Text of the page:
U.S. Ambassador to Israel David Friedman said on Thursday that Israel can expect to hold onto significant parts of Yehudah and Shomron under a peace plan being drafted now in Washington.
“I think the settlements are part of Israel,” he told Walla. “I think that was always the expectation when U.N. resolution 242 was adopted in 1967… The idea was that Israel would be entitled to secure borders. The existing borders, the 1967 borders, were viewed by everybody as not secure, so Israel would retain a meaningful portion of the West Bank, and it would return that which it didn’t need for … peace and security.”
“So,” he continued, “there was always supposed to be some notion of expansion into the West Bank, but not necessarily expansion into the entire West Bank. And I think that’s exactly what … Israel has done. I mean, they’re only occupying 2 percent of the West Bank. There are important nationalistic, historical [and] religious significance to those settlements, and I think the settlers view themselves as Israelis, and Israel views the settlers as Israelis.”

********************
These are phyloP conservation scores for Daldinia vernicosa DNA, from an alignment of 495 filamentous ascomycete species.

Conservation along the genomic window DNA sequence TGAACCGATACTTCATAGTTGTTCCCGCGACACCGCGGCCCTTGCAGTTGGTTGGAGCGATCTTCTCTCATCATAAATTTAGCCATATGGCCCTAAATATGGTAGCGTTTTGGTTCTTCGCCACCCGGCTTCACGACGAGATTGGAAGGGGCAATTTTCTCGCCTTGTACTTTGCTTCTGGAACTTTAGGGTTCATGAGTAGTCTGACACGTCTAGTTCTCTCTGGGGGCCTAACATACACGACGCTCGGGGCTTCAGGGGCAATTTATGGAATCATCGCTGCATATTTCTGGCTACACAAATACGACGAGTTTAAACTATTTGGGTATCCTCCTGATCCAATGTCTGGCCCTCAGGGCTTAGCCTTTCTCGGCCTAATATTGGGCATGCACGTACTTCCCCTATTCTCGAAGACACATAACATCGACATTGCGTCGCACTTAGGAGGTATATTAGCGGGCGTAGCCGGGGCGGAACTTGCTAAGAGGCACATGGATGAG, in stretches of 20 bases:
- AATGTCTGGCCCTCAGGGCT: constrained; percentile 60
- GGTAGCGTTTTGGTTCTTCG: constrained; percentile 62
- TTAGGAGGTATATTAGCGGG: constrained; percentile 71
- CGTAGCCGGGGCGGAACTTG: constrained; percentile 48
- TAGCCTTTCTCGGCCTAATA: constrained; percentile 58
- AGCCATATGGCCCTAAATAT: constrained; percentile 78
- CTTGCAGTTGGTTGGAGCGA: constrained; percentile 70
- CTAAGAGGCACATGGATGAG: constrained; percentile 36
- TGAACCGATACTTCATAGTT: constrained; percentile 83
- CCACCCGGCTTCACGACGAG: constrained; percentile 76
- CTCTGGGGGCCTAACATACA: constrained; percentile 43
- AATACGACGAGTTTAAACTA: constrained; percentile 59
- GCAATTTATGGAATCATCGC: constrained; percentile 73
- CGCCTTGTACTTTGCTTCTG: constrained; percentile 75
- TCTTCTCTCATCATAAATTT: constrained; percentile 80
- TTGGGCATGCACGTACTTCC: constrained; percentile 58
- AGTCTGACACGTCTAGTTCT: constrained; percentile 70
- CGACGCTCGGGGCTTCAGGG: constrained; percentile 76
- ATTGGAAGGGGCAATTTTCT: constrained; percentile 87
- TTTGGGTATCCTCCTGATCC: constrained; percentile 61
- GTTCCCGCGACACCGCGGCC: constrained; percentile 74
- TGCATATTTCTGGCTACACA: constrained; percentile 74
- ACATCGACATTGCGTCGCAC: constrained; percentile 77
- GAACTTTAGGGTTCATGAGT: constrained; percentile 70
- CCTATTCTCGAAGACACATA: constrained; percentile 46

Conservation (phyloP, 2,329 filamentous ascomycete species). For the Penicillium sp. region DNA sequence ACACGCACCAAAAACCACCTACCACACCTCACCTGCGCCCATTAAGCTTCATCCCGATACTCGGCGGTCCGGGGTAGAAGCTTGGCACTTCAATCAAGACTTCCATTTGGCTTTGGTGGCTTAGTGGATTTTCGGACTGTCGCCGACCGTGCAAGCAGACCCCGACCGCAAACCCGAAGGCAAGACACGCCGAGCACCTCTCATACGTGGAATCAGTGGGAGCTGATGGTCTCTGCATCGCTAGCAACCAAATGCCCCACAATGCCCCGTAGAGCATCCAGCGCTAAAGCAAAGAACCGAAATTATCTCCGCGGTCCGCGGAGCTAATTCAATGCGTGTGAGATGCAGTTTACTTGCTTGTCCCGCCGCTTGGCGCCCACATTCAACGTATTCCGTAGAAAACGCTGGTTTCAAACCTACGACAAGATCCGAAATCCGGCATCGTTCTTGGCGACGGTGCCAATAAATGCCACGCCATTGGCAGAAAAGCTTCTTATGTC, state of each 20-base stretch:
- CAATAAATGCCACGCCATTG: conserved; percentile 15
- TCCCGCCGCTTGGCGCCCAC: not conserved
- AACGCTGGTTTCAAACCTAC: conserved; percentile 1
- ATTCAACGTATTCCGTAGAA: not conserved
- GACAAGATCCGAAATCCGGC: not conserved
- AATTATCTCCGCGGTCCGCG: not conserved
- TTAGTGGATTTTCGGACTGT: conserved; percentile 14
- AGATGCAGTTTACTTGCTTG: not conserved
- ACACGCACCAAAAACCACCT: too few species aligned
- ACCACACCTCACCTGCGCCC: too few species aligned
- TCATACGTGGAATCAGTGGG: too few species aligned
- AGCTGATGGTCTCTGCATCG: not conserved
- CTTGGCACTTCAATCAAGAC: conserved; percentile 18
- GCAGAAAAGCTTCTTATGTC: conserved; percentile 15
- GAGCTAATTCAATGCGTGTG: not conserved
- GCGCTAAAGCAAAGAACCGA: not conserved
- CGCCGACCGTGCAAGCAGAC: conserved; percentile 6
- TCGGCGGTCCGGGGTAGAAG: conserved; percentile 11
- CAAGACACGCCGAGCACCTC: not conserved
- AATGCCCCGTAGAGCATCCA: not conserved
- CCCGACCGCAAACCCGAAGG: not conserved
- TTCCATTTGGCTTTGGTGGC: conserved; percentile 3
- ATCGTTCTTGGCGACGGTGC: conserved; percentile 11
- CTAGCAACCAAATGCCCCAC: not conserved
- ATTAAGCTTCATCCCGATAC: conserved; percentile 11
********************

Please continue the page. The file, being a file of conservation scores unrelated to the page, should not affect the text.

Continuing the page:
In response to the interviewer’s question, “At least some of the settlements will have to go down as part of the deal – true or false?” Friedman responded in Trumpian fashion, “Wait and see.”
The comments were made the day after Israeli Prime Minister Binyamin Netanyahu told a ceremony to celebrate the return of the Jewish presence to Yehudah and Shomron that “we won’t uproot Jews or Arabs” in any peace agreement. “It isn’t just a question of the connection to the homeland, but before all that, it isn’t the way to make peace,” he said, referring to Hamas exploitation of evacuated Israeli towns in Kush Katif to launch rockets against Israel.
Not wishing to repeat the mistake of former Secretary of State John Kerry, who imposed fruitless deadlines on the peace talks, Friedman would not be drawn into deadline-making.
When asked when the Trump administration peace proposals might be ready to go, he said, “I would speculate within months, but we’re not holding ourselves to any hard deadline. We’ll try to get it done right, not done fast.”